RCC1 in the cell cycle: the regulator of chromosome condensation takes on new roles

Trends Biochem Sci. 1993 Mar;18(3):96-101. doi: 10.1016/0968-0004(93)90161-f.


In the eukaryotic cell cycle, nuclear DNA replication (S phase) and mitosis (M phase) are linked such that replication must be complete before mitosis can begin. In order for this coupling to work, there must be some system for detecting unreplicated DNA and transducing an inhibitory signal to prevent the activation of mitotic factors. The DNA-bound protein RCC1 is involved in this regulatory process since mitosis initiates before DNA synthesis is finished in the absence of RCC1. This has led to the proposal that RCC1 is a signalling molecule, detecting unreplicated DNA and producing the inhibitory signal. However, mutants in RCC1 show defects beyond their inability to regulate the cell cycle, suggesting other roles for the RCC1 protein in the nucleus and thus hitherto unexplored relationships between cell cycle control and other cellular processes.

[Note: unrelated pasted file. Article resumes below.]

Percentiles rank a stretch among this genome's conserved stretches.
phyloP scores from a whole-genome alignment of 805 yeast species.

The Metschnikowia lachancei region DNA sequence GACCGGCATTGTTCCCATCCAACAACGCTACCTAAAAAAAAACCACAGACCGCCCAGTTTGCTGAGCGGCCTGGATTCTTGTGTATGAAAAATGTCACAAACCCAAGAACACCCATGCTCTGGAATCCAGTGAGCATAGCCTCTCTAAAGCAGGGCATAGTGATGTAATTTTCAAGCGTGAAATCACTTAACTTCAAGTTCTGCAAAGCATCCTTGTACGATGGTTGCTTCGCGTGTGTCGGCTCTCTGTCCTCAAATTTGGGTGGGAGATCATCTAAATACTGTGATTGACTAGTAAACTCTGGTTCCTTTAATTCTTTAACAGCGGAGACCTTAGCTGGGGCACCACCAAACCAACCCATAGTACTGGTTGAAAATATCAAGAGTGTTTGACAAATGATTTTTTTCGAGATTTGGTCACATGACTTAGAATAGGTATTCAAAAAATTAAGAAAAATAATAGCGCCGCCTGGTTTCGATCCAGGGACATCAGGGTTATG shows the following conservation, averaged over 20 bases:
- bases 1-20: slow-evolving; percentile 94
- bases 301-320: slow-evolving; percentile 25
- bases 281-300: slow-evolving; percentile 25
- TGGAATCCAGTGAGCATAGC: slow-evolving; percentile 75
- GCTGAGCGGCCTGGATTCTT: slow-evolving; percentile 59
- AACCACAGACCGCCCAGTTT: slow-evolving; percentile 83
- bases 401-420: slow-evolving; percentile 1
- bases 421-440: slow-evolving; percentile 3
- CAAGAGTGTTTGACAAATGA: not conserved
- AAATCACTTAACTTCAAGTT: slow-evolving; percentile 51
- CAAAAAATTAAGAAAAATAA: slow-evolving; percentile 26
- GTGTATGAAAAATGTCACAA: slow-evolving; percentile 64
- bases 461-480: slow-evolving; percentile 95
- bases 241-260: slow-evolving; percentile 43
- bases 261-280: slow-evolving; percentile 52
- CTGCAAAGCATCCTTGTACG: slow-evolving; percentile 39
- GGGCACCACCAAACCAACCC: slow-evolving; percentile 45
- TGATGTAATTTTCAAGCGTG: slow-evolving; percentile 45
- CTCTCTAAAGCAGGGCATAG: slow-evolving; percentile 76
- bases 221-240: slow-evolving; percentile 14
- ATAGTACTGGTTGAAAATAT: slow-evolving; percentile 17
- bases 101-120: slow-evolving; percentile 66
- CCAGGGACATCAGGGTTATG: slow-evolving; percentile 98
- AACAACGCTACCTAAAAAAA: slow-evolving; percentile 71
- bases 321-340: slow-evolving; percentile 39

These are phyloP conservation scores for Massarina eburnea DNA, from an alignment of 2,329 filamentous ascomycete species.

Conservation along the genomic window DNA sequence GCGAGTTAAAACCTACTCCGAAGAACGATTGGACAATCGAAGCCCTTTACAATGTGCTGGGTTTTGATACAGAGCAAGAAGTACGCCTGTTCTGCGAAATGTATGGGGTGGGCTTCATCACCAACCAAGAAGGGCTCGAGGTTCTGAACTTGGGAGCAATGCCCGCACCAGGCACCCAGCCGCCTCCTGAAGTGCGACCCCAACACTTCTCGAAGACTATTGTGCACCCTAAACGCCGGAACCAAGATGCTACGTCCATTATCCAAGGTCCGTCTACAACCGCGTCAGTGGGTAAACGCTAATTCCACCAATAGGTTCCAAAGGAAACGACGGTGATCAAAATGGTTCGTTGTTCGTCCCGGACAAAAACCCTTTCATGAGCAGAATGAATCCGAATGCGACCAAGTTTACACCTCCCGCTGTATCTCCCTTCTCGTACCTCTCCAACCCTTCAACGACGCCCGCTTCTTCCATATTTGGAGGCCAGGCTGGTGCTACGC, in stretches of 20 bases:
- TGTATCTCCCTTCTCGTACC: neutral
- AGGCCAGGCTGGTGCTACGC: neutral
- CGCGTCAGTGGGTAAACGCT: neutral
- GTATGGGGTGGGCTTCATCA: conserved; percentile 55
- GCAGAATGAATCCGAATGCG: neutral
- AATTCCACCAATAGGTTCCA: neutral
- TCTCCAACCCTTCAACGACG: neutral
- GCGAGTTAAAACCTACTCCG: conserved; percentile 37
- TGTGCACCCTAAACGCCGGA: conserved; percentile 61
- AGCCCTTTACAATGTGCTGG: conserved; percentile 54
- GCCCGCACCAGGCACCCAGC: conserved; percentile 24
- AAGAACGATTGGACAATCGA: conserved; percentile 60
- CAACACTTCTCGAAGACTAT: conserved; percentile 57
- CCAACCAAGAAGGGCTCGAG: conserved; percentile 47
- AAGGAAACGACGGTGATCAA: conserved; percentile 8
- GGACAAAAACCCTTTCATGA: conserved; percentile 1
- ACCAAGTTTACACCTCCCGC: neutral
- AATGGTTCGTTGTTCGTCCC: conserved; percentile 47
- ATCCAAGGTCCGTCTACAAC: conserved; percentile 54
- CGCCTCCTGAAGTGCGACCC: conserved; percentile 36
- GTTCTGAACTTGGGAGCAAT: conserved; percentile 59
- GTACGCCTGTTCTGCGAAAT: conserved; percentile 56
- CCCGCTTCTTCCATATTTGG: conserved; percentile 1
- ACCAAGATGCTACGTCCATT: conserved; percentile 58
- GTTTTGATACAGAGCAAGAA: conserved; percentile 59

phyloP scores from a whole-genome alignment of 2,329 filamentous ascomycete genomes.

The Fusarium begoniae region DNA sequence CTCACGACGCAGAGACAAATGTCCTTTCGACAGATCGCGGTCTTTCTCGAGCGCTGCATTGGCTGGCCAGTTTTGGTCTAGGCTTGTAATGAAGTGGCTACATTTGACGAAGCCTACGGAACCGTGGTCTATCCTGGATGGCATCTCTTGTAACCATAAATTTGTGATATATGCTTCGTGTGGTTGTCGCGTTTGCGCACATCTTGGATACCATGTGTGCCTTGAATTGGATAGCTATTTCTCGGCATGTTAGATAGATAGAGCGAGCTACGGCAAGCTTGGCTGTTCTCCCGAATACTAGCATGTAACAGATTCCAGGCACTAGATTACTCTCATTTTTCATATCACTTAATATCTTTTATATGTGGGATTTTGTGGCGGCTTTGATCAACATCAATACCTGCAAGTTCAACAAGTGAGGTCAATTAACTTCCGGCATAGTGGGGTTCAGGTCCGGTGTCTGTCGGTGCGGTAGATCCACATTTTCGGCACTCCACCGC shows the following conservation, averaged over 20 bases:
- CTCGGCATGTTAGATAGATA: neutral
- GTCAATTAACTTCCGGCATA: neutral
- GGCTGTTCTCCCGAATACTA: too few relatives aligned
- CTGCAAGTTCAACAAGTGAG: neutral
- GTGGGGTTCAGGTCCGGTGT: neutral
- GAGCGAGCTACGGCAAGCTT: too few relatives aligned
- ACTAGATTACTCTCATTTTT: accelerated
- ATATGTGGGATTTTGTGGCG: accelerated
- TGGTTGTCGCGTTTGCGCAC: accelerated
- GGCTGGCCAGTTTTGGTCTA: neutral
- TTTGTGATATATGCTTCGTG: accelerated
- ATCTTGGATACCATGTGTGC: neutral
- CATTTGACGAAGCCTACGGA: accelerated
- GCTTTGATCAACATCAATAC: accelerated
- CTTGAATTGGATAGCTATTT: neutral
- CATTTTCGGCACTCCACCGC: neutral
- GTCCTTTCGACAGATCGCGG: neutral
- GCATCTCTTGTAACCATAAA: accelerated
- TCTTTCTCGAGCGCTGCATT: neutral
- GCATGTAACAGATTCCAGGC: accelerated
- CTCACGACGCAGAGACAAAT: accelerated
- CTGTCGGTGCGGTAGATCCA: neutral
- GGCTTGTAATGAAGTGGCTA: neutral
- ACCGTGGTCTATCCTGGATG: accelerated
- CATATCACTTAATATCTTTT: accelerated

Publication types

  • Review

MeSH terms

  • Amino Acid Sequence
  • Animals
  • Cell Cycle
  • Cell Cycle Proteins*
  • Chromosomes / metabolism*
  • DNA Replication
  • DNA-Binding Proteins / genetics
  • DNA-Binding Proteins / metabolism*
  • Drosophila
  • Gene Expression
  • Guanine Nucleotide Exchange Factors*
  • Humans
  • Mitosis
  • Molecular Sequence Data
  • Nuclear Proteins*


  • Cell Cycle Proteins
  • DNA-Binding Proteins
  • Guanine Nucleotide Exchange Factors
  • Nuclear Proteins
  • RCC1 protein, human